In early October, 16 members of the Singles Club, evenly divided between men and women, gathered in the beautifully manicured backyard of the club’s president, David Dodd, for pizza. While the host supplied soft drinks and beer, several attendees brought wine they generously shared with others. Although our weekly (if socially distanced) happy hours had returned, this was only our second opportunity to meet as a large group since March.
People were beginning to re-engage more in their preferred activities, albeit in a new normal manner. Two spoke of the requirement of making reservations to use the pool and the gym, but were happy that those facilities were now available. One devotee of line dancing expressed her gratitude that classes had been reinstated, but regretted that so few people showed up, and that sessions were only two or three times a month—insufficient time in which to compensate for all the extra eating that the lockdown had accommodated. Another guest recommenced his participation in Latin and Ballroom dancing classes. When asked whether he could see himself on “Dancing with the Stars,” he expressed scorn at the show’s declining standard of artistry. In earlier seasons, couples danced, now they just throw each other around.
Two guests mentioned that they were now venturing out to nearby restaurants, Clare’s and Sunny Side Up, for breakfast. Many agreed that it was important to support local businesses as well as the HOAs.
Some were starting to travel again. One woman escaped the brutal heat of three record-breaking months here by spending a week at Pinetop, where lows were in the 50s and highs were in the 80s, inspiring another guest’s internet search for Pinetop rentals in preparation for summer 2021. One man expressed looking forward to spending Thanksgiving with his family on the East Coast after so many prior plans with them had been cancelled. Another guest benefited from others traveling—her dog-sitting business had started to pick up.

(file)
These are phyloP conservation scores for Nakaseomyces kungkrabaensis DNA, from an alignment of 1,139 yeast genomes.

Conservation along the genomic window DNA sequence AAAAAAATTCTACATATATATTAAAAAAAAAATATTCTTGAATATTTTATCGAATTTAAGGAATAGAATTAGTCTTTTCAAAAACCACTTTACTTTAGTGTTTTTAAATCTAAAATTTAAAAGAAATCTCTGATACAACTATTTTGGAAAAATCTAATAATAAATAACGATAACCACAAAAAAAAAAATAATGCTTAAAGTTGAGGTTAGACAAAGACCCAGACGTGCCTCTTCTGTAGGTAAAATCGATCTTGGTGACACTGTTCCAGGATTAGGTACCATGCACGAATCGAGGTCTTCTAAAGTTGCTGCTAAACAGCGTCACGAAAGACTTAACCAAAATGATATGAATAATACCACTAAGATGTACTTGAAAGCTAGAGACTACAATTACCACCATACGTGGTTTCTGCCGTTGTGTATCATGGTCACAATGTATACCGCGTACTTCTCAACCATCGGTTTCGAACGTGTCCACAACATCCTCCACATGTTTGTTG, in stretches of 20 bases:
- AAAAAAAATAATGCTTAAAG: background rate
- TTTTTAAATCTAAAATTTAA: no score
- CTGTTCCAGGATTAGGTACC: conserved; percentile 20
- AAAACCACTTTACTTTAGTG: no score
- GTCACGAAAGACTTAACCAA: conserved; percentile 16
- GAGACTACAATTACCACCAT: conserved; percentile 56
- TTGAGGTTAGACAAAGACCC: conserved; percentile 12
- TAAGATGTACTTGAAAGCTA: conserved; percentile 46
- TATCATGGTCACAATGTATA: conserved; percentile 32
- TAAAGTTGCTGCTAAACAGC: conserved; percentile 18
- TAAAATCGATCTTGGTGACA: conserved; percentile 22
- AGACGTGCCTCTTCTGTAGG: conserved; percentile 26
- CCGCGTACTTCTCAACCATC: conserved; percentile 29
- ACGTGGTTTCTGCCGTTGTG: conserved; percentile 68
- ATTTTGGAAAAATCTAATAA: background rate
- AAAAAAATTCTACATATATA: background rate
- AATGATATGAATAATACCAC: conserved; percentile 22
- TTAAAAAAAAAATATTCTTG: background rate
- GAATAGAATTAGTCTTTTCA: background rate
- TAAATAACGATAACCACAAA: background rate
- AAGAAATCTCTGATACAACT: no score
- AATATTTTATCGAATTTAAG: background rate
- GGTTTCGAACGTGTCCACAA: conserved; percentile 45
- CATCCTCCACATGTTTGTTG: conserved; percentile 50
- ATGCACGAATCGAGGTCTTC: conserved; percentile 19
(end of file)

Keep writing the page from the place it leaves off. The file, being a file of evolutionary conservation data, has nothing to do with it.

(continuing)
Although strong friendships are created across genders in the Singles Club, there exists a stubborn group of males who tend to sit together in a manner reminiscent of the Little Rascals’ “he man woman haters club.” When a woman ventured to crash their table, she was rewarded with an interesting tidbit. One of the men revealed that a tablemate’s new normal included a new girlfriend whom the snitchee described, in a term not often heard in SaddleBrooke, as sophisticated.
Then there was the member who put the rest of us to shame. Inspired by her interest in genealogy, Virginia Hegseth is completing a book (her fifth) about an ancestor of royal lineage, John West, who settled in Virginia in 1618 and became a prominent landowner and office-holder.
SaddleBrooke Singles meet weekly for happy hour, Fridays at 4 p.m., at the Agave Lounge at SaddleBrooke One, and during the warmer months at the Preserve (due to prior bookings, check first before attending). For more information, contact David Dodd at [email protected]